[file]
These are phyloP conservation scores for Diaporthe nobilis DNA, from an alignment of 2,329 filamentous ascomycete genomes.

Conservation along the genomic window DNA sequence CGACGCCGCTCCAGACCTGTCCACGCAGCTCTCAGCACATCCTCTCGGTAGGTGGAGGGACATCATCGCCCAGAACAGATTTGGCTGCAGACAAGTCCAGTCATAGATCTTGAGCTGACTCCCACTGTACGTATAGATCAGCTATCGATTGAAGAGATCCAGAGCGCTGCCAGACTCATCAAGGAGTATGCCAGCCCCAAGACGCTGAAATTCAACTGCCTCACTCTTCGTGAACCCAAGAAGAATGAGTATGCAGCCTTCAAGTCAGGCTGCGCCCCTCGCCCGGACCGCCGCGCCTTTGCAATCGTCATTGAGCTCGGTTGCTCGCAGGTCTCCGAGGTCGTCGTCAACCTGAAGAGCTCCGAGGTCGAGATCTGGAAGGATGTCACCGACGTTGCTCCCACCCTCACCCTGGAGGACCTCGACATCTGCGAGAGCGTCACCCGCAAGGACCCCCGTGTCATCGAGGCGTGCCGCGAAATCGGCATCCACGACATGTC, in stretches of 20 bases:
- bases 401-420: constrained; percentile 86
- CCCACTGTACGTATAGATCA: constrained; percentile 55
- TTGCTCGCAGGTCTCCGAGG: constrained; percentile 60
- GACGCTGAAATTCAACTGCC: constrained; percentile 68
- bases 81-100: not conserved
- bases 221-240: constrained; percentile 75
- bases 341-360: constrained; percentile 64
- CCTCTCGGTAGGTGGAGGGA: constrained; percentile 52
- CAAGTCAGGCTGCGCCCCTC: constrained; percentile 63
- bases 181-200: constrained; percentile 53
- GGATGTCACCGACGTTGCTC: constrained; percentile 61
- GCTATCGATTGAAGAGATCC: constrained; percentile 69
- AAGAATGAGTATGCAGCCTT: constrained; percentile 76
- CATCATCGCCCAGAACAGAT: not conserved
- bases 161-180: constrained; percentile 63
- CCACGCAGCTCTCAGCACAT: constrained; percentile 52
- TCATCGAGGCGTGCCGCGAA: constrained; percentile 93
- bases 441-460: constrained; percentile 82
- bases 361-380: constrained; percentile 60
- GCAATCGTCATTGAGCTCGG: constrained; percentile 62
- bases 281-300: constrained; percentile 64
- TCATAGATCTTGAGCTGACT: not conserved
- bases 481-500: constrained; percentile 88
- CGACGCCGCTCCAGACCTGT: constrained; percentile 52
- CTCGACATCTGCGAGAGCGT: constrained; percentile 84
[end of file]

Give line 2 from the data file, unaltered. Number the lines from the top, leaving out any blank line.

Conservation along the genomic window DNA sequence CGACGCCGCTCCAGACCTGTCCACGCAGCTCTCAGCACATCCTCTCGGTAGGTGGAGGGACATCATCGCCCAGAACAGATTTGGCTGCAGACAAGTCCAGTCATAGATCTTGAGCTGACTCCCACTGTACGTATAGATCAGCTATCGATTGAAGAGATCCAGAGCGCTGCCAGACTCATCAAGGAGTATGCCAGCCCCAAGACGCTGAAATTCAACTGCCTCACTCTTCGTGAACCCAAGAAGAATGAGTATGCAGCCTTCAAGTCAGGCTGCGCCCCTCGCCCGGACCGCCGCGCCTTTGCAATCGTCATTGAGCTCGGTTGCTCGCAGGTCTCCGAGGTCGTCGTCAACCTGAAGAGCTCCGAGGTCGAGATCTGGAAGGATGTCACCGACGTTGCTCCCACCCTCACCCTGGAGGACCTCGACATCTGCGAGAGCGTCACCCGCAAGGACCCCCGTGTCATCGAGGCGTGCCGCGAAATCGGCATCCACGACATGTC, in stretches of 20 bases: